Oil hold to gains as market monitors OPEC+ policy, geopolitical tensions

A pumpjack is shown outside Midland-Odessa area in the Permian basin in Texas, U.S., July 17, 2018. Image taken July 17, 2018. 

Liz Hampton | Reuters

Crude oil futures on Wednesday clung to recent gains as mounting geopolitical tensions and OPEC+ policy lift prices.

The West Texas Intermediate contract for May delivery gained 28 cents, or 0.33%, to settle at $85.43 a barrel. The Brent contract for June delivery added 43 cents, or 0.48%, to settle at $89.35 a barrel. Crude futures are at their highest level since late October.

Some members of OPEC and allies led by Russia, called OPEC+, are voluntarily cutting 2.2 million barrels per day of production through at least the second quarter.

The group’s Joint Ministerial Monitoring Committee concluded a meeting Wednesday without recommending changes to OPEC+ current production policy, according to two delegates. The committee can only make recommendations for OPEC+ to consider at a formal meeting.

The rise in oil prices Wednesday was blunted by a build in U.S. crude stockpiles. Commercial inventories, which exclude the strategic petroleum reserve, increased by 3.2 million barrels last week, according to the Energy Information Administration.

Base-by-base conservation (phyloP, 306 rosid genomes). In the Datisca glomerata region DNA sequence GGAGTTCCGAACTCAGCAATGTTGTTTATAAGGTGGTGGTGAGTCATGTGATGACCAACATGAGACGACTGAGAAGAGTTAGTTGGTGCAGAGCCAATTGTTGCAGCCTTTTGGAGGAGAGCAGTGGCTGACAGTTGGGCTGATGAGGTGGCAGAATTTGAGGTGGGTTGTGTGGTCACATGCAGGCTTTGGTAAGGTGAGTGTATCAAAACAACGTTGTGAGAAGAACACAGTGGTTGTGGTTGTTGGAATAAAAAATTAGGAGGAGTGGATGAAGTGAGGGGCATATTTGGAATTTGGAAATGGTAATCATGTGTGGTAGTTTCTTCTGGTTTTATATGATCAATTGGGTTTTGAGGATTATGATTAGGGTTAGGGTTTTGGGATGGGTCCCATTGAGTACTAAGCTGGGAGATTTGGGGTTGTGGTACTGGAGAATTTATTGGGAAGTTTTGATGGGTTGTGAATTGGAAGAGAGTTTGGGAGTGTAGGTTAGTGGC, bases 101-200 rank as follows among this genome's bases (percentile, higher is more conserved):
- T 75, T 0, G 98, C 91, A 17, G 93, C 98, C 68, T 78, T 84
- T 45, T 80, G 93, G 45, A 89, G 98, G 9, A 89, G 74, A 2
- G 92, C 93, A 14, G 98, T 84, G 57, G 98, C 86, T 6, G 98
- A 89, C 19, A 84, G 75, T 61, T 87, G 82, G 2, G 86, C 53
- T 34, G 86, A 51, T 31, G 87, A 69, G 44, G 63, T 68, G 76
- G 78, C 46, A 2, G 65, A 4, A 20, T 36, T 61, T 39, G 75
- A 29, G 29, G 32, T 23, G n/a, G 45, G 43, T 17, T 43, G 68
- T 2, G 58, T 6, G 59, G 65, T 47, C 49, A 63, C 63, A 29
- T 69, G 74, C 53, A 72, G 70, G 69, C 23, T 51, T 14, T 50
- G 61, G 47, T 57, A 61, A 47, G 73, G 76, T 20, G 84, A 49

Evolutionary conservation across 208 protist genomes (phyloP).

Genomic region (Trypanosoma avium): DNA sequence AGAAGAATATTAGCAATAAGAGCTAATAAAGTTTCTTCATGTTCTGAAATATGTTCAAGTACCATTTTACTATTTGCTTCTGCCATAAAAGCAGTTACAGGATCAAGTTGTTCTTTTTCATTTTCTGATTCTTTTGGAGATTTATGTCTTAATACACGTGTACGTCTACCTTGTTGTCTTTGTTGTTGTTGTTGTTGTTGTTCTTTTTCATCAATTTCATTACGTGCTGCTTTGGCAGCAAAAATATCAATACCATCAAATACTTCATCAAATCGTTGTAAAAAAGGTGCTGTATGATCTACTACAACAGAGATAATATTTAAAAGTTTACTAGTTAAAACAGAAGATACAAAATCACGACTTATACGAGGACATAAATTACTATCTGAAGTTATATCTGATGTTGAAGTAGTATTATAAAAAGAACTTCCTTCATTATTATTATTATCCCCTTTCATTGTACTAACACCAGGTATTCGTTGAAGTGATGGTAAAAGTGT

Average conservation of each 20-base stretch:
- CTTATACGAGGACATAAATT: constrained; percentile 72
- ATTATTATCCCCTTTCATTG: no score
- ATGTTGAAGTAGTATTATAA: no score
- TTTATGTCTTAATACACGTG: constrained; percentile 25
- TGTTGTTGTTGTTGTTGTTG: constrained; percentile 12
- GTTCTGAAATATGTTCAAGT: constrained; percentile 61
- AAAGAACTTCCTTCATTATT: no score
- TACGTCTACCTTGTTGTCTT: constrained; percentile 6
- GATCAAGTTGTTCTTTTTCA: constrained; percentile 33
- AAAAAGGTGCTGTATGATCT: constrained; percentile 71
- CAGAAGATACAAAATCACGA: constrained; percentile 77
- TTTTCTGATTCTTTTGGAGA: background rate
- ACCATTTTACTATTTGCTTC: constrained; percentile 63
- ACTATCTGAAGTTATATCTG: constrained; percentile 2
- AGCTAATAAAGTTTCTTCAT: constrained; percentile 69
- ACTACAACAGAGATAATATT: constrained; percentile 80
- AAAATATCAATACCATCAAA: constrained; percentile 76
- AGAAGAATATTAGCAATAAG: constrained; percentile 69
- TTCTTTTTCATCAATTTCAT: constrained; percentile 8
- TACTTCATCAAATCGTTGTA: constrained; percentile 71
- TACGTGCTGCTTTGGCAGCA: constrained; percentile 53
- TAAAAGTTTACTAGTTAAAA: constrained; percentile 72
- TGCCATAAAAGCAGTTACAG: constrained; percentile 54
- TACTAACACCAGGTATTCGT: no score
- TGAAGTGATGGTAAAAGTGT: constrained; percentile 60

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U.S. crude and the global benchmark have rallied about 20% and 16% this year as improving economic growth expectations should push the oil market into a 450,000 barrel per day deficit in the second and third quarters, according to Bank of America.

Crude oil gained this week on mounting geopolitical tensions. Ukraine continued its campaign of drone strikes against Russian energy infrastructure, hitting the country’s third-largest oil refinery.

And OPEC member Iran vowed to respond against Israel, accusing the country of bombing its consulate in Damascus and killing seven officials of the Islamic Revolution Guards Corps.

The escalating tensions between Israel and Iran have raised fears again of a wider war in the Middle East that could disrupt crude supplies.

— CNBC’s Ruxandra Iordache contributed to this report.

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